- Stella Maris (1918) movie review: In a dual role, silent era superstar Mary Pickford proves herself an outstanding actress. Had the Oscars been around a decade earlier, Pickford would likely have been an early winner.
Stella Maris movie review: Despite its occasional creakiness, Marshall Neilan’s sentimental drama remains affecting thanks to Mary Pickford
Poor Stella Maris.
She’s a crippled girl (Mary Pickford) who lives her life under the generous protection of her wealthy aunt and uncle (Ida Waterman and Herbert Standing). They keep her propped up in bed in luxurious surroundings, shielding her from all the evils of the world.
She is an angelic creature, exalted by everyone around her. The sign on her door reads:
All unhappiness and world wisdom leave outside. Those without smiles need not enter.
Indeed, Stella Maris doesn’t even know there are poor people or hunger or war in the world until after she is miraculously cured of her handicap.
Life, however, has been quite different for simple-minded Unity Blake (also Mary Pickford).
She is a young woman who has always lived in an orphanage, only to be adopted by an evil alcoholic, Louisa Risca (Marcia Manon), who just wants to use her as a servant.
Louisa’s unhappy husband, John Risca (Conway Tearle), loves the saintly Stella, but feels a responsibility toward Unity after his wife nearly beats the girl to death for not bringing home the groceries.
While Unity lovingly takes care of John after he moves in with her into the home of his fussy Aunt Gladys (Josephine Crowell), Stella is shattered when she learns that he is already married to the wicked Louisa.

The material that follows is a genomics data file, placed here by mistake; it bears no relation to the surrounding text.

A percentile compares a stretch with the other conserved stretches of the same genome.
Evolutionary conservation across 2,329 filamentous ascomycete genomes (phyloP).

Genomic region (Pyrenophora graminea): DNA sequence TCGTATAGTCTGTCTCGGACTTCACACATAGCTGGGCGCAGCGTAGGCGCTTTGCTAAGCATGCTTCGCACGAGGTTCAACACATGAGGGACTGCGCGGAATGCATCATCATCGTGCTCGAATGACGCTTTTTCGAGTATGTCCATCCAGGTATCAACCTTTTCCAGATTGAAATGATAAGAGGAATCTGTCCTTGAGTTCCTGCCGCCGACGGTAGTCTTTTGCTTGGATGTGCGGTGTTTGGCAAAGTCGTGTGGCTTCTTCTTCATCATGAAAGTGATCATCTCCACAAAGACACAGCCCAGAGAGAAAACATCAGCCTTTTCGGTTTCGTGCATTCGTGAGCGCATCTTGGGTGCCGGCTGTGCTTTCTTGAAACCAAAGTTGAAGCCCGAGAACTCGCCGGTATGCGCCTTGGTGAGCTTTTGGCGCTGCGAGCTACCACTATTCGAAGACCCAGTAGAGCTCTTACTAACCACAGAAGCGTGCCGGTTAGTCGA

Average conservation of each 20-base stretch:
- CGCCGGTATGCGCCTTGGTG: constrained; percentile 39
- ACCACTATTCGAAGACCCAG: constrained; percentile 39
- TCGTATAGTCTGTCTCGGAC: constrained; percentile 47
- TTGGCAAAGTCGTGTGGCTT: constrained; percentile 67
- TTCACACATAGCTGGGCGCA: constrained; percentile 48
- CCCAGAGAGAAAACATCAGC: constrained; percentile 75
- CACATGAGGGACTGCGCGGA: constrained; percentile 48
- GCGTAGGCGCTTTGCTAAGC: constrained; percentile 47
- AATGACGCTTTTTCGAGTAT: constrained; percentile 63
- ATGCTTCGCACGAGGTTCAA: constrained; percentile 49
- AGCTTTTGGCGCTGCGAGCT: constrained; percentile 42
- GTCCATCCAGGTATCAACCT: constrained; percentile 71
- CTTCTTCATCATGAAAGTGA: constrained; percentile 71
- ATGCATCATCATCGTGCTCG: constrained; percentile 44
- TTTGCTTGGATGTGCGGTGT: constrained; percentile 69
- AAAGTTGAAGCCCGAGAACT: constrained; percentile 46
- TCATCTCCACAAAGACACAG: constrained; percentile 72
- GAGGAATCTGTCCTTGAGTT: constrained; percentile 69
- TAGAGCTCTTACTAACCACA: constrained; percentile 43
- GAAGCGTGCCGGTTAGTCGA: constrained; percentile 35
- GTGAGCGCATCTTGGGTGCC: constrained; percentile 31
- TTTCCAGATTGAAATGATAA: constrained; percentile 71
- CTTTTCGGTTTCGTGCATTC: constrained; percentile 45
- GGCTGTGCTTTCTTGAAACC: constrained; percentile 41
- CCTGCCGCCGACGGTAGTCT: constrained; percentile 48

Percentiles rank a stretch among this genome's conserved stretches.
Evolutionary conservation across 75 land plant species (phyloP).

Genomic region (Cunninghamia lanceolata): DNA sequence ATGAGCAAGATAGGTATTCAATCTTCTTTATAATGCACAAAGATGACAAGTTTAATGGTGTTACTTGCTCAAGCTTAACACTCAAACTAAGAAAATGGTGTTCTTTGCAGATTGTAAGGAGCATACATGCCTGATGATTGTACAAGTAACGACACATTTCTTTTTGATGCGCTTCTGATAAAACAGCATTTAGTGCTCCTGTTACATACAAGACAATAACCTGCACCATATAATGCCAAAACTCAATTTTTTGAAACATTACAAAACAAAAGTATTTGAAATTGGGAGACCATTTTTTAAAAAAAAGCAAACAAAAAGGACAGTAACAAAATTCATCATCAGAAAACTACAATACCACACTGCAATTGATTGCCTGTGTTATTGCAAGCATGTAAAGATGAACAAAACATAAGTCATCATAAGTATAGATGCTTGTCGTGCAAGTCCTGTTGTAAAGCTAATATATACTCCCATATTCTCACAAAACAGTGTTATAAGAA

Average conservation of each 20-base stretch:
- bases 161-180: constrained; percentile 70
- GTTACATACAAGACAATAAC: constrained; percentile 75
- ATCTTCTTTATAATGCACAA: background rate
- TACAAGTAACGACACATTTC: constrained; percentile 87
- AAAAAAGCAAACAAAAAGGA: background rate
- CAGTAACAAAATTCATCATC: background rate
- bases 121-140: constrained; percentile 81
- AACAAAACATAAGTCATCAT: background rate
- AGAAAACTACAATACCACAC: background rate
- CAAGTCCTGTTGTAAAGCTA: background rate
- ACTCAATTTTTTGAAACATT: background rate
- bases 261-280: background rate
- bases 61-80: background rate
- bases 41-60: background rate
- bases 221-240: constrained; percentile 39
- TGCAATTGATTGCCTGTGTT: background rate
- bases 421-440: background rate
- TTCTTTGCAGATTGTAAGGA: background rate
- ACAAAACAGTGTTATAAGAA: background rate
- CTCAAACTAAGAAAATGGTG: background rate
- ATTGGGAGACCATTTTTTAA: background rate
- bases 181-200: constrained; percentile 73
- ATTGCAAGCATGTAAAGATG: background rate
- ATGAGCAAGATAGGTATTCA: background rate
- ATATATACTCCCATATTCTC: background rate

Unity’s story is one of my favorite themes: Poor waif tries to make a way in this world against all obstacles.
Having said that, what amazes me the most in Stella Maris is that Mary Pickford portrays this pathetic character so convincingly, with her head hanging low and her neck bent to one side.
Unity’s life is a stark contrast to Stella’s. Instead of a physical invalid, Unity is a mental cripple who triumphs over hardships Stella has never had to face.
In the end, Unity is the one who performs the greatest sacrifice for the love she has never known.
Brilliant silent era superstar
The biggest fault I could find with Stella Maris is that the cuts from one story to the next were much too abrupt – a problem that could have been improved by more careful editing.
On the positive side, director Marshall Neilan displays a brisk, taut handling of the narrative – adapted by future two-time Academy Award winner Frances Marion (The Big House, 1929–30; The Champ, 1931–32) from William John Locke’s 1913 novel – while the (dual) performance he wrings out of Pickford is nothing short of brilliant. If Oscars had been awarded in 1918, she would most likely have won.
As a plus, the Milestone Video release has a terrific Philip Carli score, which contributes enormously to Stella Maris’ mood and pace.
Stella Maris (1918)
Director: Marshall Neilan.
Screenplay: Frances Marion.
From William John Locke’s 1913 novel.
Cast: Mary Pickford. Conway Tearle. Herbert Standing. Ida Waterman. Marcia Manon. Josephine Crowell. Gustav von Seyffertitz. Teddy the Dog.
“Stella Maris Movie: Stupendous Mary Pickford x2” review text © Danny Fortune; excerpt, image captions, bullet point introduction, and notes/endnotes © Alt Film Guide.
“Stella Maris (1918) Movie Review” endnotes
Mary Pickford collaborators Frances Marion & Marshall Neilan
For two decades one of Hollywood’s top screenwriters, Frances Marion worked on more than a dozen Mary Pickford star vehicles.
Besides Stella Maris, joint Pickford-Marion credits include and The Poor Little Rich Girl (1917), A Little Princess (1917), Rebecca of Sunnybrook Farm (1917), M’Liss (1918), and Pickford’s final feature, Secrets (1933).
One of the top filmmakers of the silent era, Marshall Neilan also collaborated with Mary Pickford on more than a dozen features. Besides Stella Maris, titles include the aforementioned A Little Princess, Rebecca of Sunnybrook Farm, and M’Liss, in addition to Daddy-Long-Legs (1919) and Dorothy Vernon of Haddon Hall (1924).
Directed by Charles Brabin, a 1925 big-screen version of Stella Maris starred Mary Philbin and Elliott Dexter.
Mary Pickford Stella Maris movie image: Artcraft Pictures Corporation.
“Stella Maris Movie: Stupendous Mary Pickford x2” last updated in October 2021.